Pinyin is now used more consistently to aid students’ learning or pronunciation and tones. Online resources are provided for those who would like to reinforce classroom learning at home.
Continuing the aural/oral training begun in fourth grade, students acquire more vocabulary and grammatical structures as a natural extension of their desire to communicate in French, whether through a game, solving a puzzle or participating in an activity with a friend. While the main emphasis in this program remains aura/oral, there is a written component as well. Activities are supplemented by nursery rhymes, videos, dialogues, puppets and songs. Topics include sports, professions, days of the week, animals, numbers, adjectives, the verbs "Avoir" and "être", and simple negation. Special projects include baguette making and celebrating Mardi Gras.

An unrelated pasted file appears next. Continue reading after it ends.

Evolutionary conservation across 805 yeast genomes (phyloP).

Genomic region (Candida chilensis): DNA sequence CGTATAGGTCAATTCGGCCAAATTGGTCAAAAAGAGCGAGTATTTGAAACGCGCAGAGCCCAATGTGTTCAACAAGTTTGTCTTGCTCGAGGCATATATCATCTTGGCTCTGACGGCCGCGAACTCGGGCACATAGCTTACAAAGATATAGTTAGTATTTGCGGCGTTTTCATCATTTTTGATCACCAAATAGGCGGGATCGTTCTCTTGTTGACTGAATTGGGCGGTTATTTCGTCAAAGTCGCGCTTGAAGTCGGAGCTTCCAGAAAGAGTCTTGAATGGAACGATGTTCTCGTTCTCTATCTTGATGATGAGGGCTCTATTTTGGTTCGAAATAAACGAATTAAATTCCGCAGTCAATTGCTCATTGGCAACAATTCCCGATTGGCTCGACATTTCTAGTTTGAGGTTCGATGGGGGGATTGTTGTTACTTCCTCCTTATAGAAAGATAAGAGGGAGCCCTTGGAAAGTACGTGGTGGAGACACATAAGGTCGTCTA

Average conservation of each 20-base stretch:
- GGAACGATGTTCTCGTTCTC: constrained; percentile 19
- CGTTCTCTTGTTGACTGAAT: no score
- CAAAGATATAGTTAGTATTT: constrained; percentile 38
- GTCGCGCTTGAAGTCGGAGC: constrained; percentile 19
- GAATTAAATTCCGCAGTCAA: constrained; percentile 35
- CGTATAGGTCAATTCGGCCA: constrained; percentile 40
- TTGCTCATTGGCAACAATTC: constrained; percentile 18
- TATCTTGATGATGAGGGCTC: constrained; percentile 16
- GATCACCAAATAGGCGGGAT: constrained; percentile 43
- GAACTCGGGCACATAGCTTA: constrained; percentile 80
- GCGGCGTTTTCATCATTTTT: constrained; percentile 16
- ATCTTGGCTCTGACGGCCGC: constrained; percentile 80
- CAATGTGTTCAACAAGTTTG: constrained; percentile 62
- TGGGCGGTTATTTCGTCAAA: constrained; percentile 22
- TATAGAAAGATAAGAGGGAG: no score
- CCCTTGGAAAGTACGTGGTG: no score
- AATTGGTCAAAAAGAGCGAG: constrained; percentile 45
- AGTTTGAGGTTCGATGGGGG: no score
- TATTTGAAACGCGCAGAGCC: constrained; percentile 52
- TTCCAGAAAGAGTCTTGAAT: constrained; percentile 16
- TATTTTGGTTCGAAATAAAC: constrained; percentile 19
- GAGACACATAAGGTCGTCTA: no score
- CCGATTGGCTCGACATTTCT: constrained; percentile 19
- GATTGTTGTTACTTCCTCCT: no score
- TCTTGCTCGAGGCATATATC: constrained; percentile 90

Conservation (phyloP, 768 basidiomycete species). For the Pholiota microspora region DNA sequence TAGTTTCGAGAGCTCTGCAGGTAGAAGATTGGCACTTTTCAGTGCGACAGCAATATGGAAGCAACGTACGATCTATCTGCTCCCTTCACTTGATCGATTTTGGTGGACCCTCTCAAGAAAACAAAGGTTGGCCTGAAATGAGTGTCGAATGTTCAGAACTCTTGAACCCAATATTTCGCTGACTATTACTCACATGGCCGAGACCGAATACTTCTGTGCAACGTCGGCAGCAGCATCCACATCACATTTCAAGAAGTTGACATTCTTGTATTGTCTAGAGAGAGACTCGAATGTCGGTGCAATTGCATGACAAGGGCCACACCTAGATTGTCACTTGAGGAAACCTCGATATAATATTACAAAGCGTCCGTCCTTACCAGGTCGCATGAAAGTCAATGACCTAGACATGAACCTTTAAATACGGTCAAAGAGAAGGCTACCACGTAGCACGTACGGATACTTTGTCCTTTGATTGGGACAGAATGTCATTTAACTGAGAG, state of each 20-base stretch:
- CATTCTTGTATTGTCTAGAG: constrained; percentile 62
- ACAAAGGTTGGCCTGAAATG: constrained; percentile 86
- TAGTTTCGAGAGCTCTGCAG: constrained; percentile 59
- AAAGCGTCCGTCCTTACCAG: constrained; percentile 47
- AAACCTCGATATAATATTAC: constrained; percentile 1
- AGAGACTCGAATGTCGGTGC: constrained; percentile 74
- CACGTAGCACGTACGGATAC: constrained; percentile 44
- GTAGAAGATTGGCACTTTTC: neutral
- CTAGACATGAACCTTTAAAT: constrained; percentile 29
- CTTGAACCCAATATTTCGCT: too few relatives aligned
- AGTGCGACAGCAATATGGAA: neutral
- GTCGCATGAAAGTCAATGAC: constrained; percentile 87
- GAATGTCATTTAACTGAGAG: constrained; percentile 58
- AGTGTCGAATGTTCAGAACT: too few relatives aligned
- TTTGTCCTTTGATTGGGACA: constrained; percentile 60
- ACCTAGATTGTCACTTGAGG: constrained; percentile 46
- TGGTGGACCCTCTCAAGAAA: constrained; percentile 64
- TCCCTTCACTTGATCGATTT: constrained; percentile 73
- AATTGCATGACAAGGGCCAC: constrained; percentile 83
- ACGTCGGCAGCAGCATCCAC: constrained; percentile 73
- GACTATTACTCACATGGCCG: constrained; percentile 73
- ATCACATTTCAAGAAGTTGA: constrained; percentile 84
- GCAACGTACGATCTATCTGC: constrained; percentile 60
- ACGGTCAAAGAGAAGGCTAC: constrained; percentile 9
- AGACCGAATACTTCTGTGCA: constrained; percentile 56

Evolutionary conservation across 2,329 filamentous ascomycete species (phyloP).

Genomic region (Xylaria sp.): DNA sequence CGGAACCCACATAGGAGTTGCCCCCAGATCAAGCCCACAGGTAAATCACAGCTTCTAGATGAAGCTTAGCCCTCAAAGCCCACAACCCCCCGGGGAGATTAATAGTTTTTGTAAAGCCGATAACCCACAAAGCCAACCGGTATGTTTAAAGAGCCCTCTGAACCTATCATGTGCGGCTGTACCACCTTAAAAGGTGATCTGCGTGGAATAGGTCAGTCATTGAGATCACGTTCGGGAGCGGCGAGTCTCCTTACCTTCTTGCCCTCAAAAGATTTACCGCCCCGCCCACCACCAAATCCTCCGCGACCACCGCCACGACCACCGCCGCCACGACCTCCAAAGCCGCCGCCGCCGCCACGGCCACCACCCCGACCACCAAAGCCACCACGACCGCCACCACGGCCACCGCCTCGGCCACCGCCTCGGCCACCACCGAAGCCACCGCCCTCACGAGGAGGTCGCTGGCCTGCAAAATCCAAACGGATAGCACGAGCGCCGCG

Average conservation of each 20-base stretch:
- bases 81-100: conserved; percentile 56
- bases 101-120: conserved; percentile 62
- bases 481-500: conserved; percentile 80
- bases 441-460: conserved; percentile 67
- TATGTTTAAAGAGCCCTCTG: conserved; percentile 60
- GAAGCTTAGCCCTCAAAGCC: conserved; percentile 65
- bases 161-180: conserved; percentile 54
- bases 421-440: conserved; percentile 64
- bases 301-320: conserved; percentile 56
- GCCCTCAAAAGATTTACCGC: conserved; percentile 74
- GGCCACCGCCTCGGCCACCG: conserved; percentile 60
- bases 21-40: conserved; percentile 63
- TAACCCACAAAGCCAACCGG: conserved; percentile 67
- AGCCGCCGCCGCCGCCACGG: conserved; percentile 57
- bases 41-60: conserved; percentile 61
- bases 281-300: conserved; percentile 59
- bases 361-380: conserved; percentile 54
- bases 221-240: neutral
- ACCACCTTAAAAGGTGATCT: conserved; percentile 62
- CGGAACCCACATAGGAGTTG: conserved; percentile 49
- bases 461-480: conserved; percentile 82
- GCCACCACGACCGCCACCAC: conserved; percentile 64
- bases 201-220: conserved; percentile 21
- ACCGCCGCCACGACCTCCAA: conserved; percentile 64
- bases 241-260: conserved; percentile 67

The fifth grade Spanish course makes use of the Descubre el Español series. Students learn Spanish through conversation, cultural activities, and games. Workbook exercises parallel aural/oral activities as writing increases in importance. Topics can include greetings and introductions, descriptions, the verb ser, cognates, gender/number agreement, clothing, colors, sports and activities, shopping, places and activities in the community, the verb estar, school and classes, telling time, days of the week, months of the year, and question words. Students learn about the culture of several Spanish-speaking countries, including Bolivia, Spain and Mexico. Cultural activities can include making maps, writing postcards, and making masks for the Day of the Dead.